contrast that with the sony security breach. This speaks volumes to me who I would rather spend my money with.
  • They would have been made public eventually anyway.

  • The real story is... (Score:2, Interesting)

    by Anonymous Coward

    Based on our research, the overwhelming majority of the private API access was by a computer programmer/Wall Street Journal reporter who contacted us.

    "Computer programmer/Wall Street Journal reporter"? Who knew that such a beast existed?

  • by longacre (1090157) * on Monday May 14, 2012 @01:35PM (#39997563) Homepage
    This is obviously a bug, but if anyone is actually hurt by this, they shouldn't have been posting their idea to Kickstarter in the first place. Markets will not be affected by a pre-production, pre-funding idea becoming public knowledge earlier than it should have: Anyone who could act on such info would have done so when it became live, anyway.
  • Does this even matter that much? Ideas are nearly worthless until they are actually practiced/produced. An idea for an amazing new device does not put one in anyone's hand. It is a starting point and goal. Besides, all of the ideas that are public on Kickstarter are there because they have yet to be implemented. They are there because ideas are cheap but their realization is not.
    • by Cruciform (42896)

      Some of them are practically ready to ship, but now that Kickstarter is huge they use it for marketing and getting a cash injection from pre-orders.

  • I love KickStarter and am a backer of various projects there. Also at IndieGoGo and RocketHub. Suffice to say, I love the concept.

    That said... they're getting a PR hit over this? Give me a break. As it is, perhaps it'd be a good thing so that the public can vet projects before they actually go live for funding. That way KickStarter could avoid some things that they really should have gotten PR hits over.

    Like scam projects. They got very limited exposure for that recently with the Mythic project, but a

  • by pubwvj (1045960) on Monday May 14, 2012 @02:38PM (#39998269)

    1. Kickstarter fixed it. Good for them.

    2. Nobody was harmed in the making of this joke.

    3. Ideas are freely available on Kickstarter. They do make that point. If you can't stand your ideas being known don't Kickstart them.

    We are building a nano-scale on-farm USDA meat processing facility for our farm. We're using Kickstarter to fund it in part (see http://smf.me/ [smf.me] for details - tomorrows the last day May 15th). I'm open sourcing it. Go see my blog and see the floor plan, read about all the neat things we've developed to make it more energy efficient, smaller, lower cost and useful. If you want to do the same thing then more power to you. Share ideas.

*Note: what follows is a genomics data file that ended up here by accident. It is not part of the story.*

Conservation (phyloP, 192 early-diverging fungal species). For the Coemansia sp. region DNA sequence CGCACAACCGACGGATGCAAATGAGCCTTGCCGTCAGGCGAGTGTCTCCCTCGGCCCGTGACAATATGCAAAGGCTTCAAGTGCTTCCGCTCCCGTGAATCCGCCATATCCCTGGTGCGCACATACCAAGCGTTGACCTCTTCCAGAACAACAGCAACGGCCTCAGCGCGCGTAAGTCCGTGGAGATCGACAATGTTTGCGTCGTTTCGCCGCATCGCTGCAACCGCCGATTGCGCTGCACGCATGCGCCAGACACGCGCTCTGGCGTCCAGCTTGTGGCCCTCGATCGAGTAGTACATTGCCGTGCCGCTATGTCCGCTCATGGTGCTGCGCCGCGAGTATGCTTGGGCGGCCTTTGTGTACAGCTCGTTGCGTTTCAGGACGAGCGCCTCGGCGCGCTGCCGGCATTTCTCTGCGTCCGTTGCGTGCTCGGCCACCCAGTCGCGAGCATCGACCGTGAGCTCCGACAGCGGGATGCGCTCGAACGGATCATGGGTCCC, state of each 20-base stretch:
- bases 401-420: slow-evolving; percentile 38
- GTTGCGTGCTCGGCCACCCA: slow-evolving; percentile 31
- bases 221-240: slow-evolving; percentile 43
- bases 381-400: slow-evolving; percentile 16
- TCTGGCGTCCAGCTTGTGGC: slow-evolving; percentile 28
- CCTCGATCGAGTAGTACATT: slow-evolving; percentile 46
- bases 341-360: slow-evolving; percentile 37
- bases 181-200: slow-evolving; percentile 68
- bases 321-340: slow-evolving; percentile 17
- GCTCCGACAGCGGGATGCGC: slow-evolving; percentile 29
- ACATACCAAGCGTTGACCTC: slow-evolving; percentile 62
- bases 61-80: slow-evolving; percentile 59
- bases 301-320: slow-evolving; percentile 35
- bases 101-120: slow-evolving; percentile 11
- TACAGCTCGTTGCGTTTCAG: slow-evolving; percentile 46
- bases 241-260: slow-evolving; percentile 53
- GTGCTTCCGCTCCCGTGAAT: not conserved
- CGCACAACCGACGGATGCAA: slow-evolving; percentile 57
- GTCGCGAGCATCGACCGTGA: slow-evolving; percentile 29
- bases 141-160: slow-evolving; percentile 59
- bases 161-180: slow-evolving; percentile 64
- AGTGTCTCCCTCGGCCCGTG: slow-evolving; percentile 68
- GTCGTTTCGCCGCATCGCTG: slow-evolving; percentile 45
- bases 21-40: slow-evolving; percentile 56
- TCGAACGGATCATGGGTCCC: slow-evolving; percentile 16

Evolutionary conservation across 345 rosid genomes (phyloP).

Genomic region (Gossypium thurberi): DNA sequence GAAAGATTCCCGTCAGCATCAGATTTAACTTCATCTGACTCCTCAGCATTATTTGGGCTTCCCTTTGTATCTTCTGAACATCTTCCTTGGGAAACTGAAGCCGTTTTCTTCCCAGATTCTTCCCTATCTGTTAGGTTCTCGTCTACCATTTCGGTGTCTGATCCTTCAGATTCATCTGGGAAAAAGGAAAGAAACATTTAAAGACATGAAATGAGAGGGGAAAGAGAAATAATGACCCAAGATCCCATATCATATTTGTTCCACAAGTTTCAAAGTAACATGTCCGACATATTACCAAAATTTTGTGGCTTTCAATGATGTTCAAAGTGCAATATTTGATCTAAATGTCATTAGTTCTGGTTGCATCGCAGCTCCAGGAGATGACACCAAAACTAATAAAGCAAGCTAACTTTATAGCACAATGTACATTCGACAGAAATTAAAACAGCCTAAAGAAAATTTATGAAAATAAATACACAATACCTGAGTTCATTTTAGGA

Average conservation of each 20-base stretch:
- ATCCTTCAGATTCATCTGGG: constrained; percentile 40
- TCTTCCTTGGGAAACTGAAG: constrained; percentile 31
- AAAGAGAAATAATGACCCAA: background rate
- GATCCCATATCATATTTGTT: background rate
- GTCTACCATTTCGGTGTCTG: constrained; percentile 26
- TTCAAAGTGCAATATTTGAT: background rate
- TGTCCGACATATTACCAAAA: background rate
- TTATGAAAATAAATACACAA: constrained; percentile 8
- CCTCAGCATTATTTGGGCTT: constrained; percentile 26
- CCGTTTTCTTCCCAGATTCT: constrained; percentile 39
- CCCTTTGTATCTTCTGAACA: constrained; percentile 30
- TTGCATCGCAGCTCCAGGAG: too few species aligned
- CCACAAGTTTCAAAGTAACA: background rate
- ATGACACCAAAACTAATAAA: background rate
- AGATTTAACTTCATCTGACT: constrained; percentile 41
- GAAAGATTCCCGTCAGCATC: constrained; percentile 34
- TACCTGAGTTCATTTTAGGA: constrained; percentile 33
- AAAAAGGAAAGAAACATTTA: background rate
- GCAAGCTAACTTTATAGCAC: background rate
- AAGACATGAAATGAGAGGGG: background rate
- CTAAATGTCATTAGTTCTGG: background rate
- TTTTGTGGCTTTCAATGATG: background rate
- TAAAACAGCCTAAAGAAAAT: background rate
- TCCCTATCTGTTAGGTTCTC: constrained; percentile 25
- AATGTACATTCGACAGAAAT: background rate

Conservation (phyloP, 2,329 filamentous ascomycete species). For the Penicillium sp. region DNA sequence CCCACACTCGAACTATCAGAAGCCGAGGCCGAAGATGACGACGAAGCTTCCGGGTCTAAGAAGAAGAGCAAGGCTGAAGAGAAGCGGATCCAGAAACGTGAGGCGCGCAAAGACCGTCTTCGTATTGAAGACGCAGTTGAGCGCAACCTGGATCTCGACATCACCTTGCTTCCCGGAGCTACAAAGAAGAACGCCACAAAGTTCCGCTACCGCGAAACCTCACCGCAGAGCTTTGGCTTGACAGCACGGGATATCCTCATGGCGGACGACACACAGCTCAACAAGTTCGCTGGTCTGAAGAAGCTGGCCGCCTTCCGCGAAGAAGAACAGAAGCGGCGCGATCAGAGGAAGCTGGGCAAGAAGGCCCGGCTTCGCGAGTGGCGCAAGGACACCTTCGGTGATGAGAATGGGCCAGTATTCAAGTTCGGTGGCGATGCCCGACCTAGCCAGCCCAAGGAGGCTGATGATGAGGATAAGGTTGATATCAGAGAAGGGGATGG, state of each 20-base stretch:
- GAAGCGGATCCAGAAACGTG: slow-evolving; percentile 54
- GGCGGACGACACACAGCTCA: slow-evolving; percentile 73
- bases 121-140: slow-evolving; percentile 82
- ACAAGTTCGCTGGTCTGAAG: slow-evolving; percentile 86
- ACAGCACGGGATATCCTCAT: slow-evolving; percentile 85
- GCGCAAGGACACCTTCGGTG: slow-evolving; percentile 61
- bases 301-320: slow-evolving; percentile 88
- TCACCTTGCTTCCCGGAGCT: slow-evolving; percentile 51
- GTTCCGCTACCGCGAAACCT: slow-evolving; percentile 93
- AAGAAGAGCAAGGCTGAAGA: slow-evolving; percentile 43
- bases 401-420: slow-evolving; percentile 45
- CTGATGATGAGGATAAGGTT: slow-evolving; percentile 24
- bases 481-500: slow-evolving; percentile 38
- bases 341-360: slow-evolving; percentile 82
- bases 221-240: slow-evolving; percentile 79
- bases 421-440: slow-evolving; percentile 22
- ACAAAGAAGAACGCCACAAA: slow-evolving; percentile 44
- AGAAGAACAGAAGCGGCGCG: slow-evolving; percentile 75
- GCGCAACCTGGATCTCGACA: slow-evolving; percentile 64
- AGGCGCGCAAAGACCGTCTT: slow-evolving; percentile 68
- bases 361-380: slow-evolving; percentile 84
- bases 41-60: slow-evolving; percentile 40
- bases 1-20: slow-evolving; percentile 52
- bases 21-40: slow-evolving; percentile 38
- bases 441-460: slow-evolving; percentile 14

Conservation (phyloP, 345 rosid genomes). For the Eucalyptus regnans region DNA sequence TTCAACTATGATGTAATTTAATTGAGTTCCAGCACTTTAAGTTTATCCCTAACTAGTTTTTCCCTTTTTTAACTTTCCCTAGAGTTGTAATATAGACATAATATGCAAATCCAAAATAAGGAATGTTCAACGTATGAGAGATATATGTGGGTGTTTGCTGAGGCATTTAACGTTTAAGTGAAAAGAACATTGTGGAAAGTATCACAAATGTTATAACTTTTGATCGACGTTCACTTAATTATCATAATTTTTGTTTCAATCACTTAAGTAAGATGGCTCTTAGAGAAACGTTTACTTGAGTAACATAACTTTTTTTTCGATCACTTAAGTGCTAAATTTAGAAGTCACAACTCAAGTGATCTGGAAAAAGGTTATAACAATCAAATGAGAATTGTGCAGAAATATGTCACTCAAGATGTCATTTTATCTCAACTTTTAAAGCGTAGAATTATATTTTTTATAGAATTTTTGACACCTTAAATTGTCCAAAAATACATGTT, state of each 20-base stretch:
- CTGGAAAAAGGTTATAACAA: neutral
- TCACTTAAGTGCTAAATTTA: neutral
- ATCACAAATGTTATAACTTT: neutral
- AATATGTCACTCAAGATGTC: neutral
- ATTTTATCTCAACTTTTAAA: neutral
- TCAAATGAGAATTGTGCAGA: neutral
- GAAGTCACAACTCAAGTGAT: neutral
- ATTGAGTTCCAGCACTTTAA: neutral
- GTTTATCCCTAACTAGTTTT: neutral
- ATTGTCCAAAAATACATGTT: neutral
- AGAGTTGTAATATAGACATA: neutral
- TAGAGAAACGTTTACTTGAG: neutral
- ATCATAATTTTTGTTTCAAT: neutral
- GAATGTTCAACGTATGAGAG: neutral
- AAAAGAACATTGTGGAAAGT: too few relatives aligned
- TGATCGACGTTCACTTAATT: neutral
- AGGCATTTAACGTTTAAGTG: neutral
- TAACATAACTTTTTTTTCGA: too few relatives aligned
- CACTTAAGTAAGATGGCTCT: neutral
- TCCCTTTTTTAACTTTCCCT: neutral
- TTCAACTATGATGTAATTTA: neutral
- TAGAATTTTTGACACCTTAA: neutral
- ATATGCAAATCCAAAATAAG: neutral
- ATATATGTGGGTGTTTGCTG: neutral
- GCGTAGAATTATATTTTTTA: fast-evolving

-Walter Jeffries
    Sugar Mountain Farm
    http://sugarmtnfarm.com/ [sugarmtnfarm.com]

    • by Jeng (926980)

      We are building a nano-scale on-farm USDA meat processing facility for our farm.

      I read your kickstarter page and think it's a great idea, but I take it when you use the term nano-scale you aren't actually talking about nano-tech. Buzzwords make me nervous, buzzwords used wrong make me even more nervous.

      Why not just use the word "small"? It's not like you are doing molecular level butchering.

      • by pubwvj (1045960)

        Because the USDA already uses the terms:
        Meat Processing Facility
        Small Scale Meat Processing Facility
        Very Small Scale Meat Processing Facility

        and ours is another step smaller by a large amount thus I use the term:

        Nano-scale Meat Processing Facility

        I thought about using milli-scale but while it would be a more appropriate term people, other than geeks like you and I, aren't familiar with the term milli despite the existence of millimeters. So nano it is. Eat small. :)

  • Artists & coders: Meh, I still on copyright on my work.
    However, the idea men are livid.

  • I am really looking forward to attempting to raise some money, but I'm torn between KickStarter, RocketHub and Indiegogo. Below is a short description of what our project consists of, it crosses genres, fiction and non-fiction, essentially we have two main thrusts to the website and our efforts:

    Non-fiction: Reality, science, medicine, psychology, sexuality, etc. We have artists, doctors, scientists, free-thinkers, etc. We do NOT have religious nuts, crystal druids, etc; we'll discuss anything but we won'